Minnesota School of Business-Online student, Samantha Jones, is well versed in volunteering for the Lake Agassiz Habitat for Humanity. Having participated in several site builds, the Master of Business Administration student felt the Habitat for Humanity organization would be a perfect fit for her Service Learning project.
The Service Learning concept is used throughout the Minnesota School of Business-Online (MSB) degree programs, so when it came time to start thinking about where Samantha could apply her classroom skills, she turned to the new program within the Habitat for Humanity organization called ReStore. Essentially this subdivision of the Habitat organization collects, rebuilds, and resells new or gently used furniture, home accessories, building materials, and appliances to the public at a fraction of the retail price. The profits that are generated from this subdivision go right back into the Habitat for Humanity organization by providing funds to build homes, community, and hope both locally and around the world.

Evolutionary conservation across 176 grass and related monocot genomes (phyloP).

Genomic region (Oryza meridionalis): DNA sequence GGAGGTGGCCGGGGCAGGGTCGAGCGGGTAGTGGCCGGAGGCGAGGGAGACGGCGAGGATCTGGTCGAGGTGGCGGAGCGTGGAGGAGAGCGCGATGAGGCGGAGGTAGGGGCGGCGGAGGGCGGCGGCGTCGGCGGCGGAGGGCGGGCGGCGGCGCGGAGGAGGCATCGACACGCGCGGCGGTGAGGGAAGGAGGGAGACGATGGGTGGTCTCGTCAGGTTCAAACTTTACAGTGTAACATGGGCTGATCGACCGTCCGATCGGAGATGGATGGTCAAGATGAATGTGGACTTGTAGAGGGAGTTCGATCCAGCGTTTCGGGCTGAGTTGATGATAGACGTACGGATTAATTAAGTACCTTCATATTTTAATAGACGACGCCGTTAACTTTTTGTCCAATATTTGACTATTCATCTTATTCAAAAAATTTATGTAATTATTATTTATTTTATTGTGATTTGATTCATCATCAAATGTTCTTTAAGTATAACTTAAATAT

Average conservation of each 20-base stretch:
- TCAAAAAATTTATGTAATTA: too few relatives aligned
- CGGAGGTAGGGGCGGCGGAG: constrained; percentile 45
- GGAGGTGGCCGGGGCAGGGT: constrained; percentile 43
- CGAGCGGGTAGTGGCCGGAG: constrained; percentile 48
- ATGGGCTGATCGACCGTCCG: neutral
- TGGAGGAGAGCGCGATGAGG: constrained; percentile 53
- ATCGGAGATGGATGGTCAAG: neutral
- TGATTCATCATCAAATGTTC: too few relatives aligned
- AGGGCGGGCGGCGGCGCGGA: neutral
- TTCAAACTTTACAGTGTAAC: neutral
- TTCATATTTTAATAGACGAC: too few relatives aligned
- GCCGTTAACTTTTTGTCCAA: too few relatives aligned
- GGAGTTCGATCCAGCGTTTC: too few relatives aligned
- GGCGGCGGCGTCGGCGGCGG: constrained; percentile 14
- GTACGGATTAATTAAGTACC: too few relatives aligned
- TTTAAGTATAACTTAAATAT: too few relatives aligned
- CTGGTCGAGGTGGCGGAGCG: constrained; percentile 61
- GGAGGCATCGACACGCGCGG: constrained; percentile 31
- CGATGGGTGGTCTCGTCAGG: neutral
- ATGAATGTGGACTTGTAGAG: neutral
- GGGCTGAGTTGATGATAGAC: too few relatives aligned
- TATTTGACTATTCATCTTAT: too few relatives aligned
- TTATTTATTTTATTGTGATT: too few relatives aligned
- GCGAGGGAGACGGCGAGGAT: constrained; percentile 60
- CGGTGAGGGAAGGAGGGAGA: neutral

Samantha decided the best place to start working on her project would be to consult with the Lake Agassiz Habitat for Humanity executive director, Rob Rich. After discussing some areas where Rob thought Habitat could benefit from Samantha’s project, they both settled on the topic of ethics.
Samantha quickly learned that the ReStore program is only in select areas and has not been included in any of the Habitat for Humanity’s rules and ethical conduct guidelines. That’s when Samantha decided to take on the project of creating an ethical standard for employees and volunteers working within the ReStore program.
After some research in the MSB online library, Samantha quickly identified seven ethical guidelines that would take into consideration each of the three main groups working in or around the ReStore program. Using these seven guidelines, Samantha crafted a brochure that could be used in the training of new employees and volunteers.
When asked to reflect on her service learning project, Samantha said, “The service learning project taught me that many of us take ethics for granted. Most of us have the same ethics, but ethics can vary depending on your culture, age, race, income and religion. For an organization to be successful, all members on the team need to understand the same ethics and have the desire to follow these ethics.”
If you’d like to learn more about the service learning component within the Minnesota School of Business-Online curriculum, visit us on the web here: http://www.msbcollege.edu/about-us/community/service-learning/ .